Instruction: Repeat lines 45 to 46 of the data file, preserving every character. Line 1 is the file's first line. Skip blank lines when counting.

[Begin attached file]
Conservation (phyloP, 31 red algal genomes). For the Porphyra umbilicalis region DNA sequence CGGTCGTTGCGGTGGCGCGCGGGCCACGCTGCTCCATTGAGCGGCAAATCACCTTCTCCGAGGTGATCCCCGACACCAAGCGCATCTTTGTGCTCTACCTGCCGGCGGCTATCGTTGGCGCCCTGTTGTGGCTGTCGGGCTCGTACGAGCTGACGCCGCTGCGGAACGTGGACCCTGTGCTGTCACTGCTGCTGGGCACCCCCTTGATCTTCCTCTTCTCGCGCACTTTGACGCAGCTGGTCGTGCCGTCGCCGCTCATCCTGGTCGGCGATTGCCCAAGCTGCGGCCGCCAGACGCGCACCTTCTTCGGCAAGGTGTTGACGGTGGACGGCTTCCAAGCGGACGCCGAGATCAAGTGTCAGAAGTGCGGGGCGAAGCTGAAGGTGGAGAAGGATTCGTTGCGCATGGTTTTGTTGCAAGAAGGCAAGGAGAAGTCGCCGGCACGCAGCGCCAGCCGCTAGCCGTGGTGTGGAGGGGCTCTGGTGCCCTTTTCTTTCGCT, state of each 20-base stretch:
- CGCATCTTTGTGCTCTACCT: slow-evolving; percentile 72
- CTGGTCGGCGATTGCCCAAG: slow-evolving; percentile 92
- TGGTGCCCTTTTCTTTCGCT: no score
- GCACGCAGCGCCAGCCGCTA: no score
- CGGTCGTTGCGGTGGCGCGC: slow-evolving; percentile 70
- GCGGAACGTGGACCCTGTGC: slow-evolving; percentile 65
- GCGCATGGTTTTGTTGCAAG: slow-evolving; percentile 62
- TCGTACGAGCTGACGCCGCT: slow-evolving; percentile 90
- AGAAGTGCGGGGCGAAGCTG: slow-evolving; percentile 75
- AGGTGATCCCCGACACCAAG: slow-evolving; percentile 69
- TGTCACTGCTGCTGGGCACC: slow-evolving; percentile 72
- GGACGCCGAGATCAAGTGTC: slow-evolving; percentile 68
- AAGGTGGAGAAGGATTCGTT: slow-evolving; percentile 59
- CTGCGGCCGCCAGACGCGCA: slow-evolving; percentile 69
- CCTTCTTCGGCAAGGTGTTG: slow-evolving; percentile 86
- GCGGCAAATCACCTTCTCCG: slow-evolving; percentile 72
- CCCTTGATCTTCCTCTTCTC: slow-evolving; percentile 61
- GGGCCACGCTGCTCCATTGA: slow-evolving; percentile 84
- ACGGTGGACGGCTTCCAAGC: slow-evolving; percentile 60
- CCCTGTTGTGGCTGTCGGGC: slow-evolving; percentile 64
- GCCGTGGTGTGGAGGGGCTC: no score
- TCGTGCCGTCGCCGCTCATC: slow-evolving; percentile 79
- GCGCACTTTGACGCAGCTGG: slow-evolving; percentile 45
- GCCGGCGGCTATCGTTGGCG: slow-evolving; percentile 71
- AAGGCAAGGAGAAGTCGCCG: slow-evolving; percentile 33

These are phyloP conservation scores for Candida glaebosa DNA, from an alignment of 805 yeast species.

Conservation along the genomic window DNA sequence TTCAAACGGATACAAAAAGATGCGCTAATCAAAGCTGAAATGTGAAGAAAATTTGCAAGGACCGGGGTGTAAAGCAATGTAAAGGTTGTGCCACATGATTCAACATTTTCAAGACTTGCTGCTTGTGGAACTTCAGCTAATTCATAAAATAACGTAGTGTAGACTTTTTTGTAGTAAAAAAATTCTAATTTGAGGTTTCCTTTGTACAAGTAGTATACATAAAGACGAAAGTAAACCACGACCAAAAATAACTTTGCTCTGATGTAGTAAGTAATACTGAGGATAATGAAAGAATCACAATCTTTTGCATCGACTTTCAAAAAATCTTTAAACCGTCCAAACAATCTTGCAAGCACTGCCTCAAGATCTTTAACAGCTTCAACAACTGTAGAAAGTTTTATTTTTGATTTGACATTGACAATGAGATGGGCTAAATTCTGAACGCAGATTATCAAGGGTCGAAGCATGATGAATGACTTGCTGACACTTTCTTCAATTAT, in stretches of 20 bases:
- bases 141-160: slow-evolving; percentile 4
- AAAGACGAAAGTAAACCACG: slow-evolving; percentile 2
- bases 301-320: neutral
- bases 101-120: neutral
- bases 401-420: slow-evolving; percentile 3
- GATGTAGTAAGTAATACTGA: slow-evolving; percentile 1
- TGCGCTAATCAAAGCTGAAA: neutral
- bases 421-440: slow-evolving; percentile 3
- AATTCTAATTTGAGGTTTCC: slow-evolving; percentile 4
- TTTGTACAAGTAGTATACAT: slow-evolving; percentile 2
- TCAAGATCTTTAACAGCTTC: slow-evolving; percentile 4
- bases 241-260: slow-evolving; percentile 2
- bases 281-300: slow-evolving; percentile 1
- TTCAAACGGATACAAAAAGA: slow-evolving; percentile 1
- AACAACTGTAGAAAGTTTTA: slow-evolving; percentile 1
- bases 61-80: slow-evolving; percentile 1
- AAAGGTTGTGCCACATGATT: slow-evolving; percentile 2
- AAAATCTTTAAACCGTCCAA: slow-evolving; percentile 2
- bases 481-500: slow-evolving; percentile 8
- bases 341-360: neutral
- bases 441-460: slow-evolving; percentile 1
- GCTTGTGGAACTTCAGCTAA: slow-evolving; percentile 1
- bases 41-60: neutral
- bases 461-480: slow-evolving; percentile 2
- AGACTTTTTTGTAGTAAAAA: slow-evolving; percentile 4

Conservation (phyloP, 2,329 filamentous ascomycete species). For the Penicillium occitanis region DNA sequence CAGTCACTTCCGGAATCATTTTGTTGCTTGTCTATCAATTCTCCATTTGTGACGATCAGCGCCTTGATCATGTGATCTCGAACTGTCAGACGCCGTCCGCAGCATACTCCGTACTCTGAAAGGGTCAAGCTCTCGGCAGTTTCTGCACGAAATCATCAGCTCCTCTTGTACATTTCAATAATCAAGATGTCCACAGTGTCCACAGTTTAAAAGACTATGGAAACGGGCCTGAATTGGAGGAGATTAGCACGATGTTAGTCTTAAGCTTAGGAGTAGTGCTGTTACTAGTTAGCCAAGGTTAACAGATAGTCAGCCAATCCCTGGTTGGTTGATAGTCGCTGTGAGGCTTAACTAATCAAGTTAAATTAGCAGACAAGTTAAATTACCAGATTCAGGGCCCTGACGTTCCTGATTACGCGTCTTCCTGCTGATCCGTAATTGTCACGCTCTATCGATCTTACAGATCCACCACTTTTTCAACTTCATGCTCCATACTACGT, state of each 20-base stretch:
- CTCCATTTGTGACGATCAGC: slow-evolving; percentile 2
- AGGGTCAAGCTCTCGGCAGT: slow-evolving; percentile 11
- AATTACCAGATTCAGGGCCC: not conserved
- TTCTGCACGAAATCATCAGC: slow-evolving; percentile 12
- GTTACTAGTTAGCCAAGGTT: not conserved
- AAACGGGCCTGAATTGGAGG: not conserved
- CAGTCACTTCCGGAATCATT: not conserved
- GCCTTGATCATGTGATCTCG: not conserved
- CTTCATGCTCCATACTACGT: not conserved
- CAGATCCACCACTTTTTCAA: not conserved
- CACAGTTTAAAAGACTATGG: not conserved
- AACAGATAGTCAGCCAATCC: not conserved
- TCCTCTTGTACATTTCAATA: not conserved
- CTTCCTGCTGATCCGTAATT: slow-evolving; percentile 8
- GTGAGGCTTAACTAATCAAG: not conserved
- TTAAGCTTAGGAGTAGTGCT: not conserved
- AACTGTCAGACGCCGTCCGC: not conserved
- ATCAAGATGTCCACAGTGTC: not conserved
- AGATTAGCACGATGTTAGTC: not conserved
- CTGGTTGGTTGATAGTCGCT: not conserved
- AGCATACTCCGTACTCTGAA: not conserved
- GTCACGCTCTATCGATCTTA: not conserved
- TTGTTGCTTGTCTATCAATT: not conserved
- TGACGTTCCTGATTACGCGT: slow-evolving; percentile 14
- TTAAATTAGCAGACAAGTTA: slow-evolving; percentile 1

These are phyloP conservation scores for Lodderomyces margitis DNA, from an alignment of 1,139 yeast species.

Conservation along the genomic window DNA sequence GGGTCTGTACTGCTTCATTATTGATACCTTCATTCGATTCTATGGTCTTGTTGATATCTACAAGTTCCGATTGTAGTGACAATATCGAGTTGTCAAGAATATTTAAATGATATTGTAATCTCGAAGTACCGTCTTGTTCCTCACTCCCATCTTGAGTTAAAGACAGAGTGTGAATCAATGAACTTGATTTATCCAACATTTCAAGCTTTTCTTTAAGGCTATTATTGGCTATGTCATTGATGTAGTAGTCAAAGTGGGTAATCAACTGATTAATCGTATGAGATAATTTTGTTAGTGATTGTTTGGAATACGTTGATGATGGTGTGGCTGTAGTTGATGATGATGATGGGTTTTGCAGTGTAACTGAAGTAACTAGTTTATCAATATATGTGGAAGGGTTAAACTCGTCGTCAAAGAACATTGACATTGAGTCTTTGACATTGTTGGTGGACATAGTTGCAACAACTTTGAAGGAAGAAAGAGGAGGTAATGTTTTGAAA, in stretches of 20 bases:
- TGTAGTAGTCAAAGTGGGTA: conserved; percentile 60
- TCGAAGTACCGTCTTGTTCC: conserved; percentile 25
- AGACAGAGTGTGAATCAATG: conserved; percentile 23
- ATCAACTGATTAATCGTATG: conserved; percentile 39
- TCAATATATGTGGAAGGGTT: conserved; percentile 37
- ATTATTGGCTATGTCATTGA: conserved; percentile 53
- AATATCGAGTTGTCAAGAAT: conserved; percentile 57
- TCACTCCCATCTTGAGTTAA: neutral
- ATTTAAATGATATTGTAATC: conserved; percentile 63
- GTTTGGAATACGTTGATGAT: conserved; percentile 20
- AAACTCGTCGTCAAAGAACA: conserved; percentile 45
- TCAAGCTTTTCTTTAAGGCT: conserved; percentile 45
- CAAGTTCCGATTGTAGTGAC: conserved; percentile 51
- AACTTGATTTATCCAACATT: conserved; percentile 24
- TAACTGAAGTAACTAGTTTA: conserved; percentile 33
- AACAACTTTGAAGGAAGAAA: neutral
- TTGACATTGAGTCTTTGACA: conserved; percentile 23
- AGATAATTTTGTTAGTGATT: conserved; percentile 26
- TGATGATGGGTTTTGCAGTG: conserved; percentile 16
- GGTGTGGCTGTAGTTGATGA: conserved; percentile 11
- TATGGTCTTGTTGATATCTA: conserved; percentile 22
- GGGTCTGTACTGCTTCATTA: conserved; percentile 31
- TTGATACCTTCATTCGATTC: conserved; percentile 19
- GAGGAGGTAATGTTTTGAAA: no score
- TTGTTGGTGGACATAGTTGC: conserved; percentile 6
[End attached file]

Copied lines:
- AAAGGTTGTGCCACATGATT: slow-evolving; percentile 2
- AAAATCTTTAAACCGTCCAA: slow-evolving; percentile 2